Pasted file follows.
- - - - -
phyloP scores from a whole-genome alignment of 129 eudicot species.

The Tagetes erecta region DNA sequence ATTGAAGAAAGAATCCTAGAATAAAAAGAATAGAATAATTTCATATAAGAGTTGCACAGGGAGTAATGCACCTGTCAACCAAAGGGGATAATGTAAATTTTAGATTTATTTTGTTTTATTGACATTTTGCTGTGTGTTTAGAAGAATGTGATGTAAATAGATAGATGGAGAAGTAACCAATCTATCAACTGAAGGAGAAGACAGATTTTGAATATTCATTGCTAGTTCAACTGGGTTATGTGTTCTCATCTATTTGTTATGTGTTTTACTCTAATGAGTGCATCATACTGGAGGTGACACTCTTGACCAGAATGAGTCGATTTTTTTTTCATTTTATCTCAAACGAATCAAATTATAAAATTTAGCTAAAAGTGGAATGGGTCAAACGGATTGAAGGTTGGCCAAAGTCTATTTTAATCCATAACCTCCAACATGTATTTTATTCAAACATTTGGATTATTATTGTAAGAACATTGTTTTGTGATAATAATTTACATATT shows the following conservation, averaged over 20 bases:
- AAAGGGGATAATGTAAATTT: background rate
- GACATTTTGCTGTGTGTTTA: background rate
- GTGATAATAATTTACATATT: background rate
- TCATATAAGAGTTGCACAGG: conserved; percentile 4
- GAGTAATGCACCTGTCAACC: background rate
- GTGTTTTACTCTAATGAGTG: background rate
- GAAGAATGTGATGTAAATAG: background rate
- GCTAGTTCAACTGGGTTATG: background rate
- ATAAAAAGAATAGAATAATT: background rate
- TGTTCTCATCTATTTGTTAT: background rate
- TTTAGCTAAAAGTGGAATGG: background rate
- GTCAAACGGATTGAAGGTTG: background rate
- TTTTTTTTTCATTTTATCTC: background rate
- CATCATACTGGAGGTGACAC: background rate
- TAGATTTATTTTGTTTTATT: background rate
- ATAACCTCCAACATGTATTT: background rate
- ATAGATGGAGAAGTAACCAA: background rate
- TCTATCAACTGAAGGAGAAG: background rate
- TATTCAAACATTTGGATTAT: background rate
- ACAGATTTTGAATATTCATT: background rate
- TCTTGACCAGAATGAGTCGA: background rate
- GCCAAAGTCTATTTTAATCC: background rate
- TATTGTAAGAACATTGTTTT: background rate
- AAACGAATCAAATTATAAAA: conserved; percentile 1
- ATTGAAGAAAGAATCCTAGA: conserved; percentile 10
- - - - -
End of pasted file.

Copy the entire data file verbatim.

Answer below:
phyloP scores from a whole-genome alignment of 129 eudicot species.

The Tagetes erecta region DNA sequence ATTGAAGAAAGAATCCTAGAATAAAAAGAATAGAATAATTTCATATAAGAGTTGCACAGGGAGTAATGCACCTGTCAACCAAAGGGGATAATGTAAATTTTAGATTTATTTTGTTTTATTGACATTTTGCTGTGTGTTTAGAAGAATGTGATGTAAATAGATAGATGGAGAAGTAACCAATCTATCAACTGAAGGAGAAGACAGATTTTGAATATTCATTGCTAGTTCAACTGGGTTATGTGTTCTCATCTATTTGTTATGTGTTTTACTCTAATGAGTGCATCATACTGGAGGTGACACTCTTGACCAGAATGAGTCGATTTTTTTTTCATTTTATCTCAAACGAATCAAATTATAAAATTTAGCTAAAAGTGGAATGGGTCAAACGGATTGAAGGTTGGCCAAAGTCTATTTTAATCCATAACCTCCAACATGTATTTTATTCAAACATTTGGATTATTATTGTAAGAACATTGTTTTGTGATAATAATTTACATATT shows the following conservation, averaged over 20 bases:
- AAAGGGGATAATGTAAATTT: background rate
- GACATTTTGCTGTGTGTTTA: background rate
- GTGATAATAATTTACATATT: background rate
- TCATATAAGAGTTGCACAGG: conserved; percentile 4
- GAGTAATGCACCTGTCAACC: background rate
- GTGTTTTACTCTAATGAGTG: background rate
- GAAGAATGTGATGTAAATAG: background rate
- GCTAGTTCAACTGGGTTATG: background rate
- ATAAAAAGAATAGAATAATT: background rate
- TGTTCTCATCTATTTGTTAT: background rate
- TTTAGCTAAAAGTGGAATGG: background rate
- GTCAAACGGATTGAAGGTTG: background rate
- TTTTTTTTTCATTTTATCTC: background rate
- CATCATACTGGAGGTGACAC: background rate
- TAGATTTATTTTGTTTTATT: background rate
- ATAACCTCCAACATGTATTT: background rate
- ATAGATGGAGAAGTAACCAA: background rate
- TCTATCAACTGAAGGAGAAG: background rate
- TATTCAAACATTTGGATTAT: background rate
- ACAGATTTTGAATATTCATT: background rate
- TCTTGACCAGAATGAGTCGA: background rate
- GCCAAAGTCTATTTTAATCC: background rate
- TATTGTAAGAACATTGTTTT: background rate
- AAACGAATCAAATTATAAAA: conserved; percentile 1
- ATTGAAGAAAGAATCCTAGA: conserved; percentile 10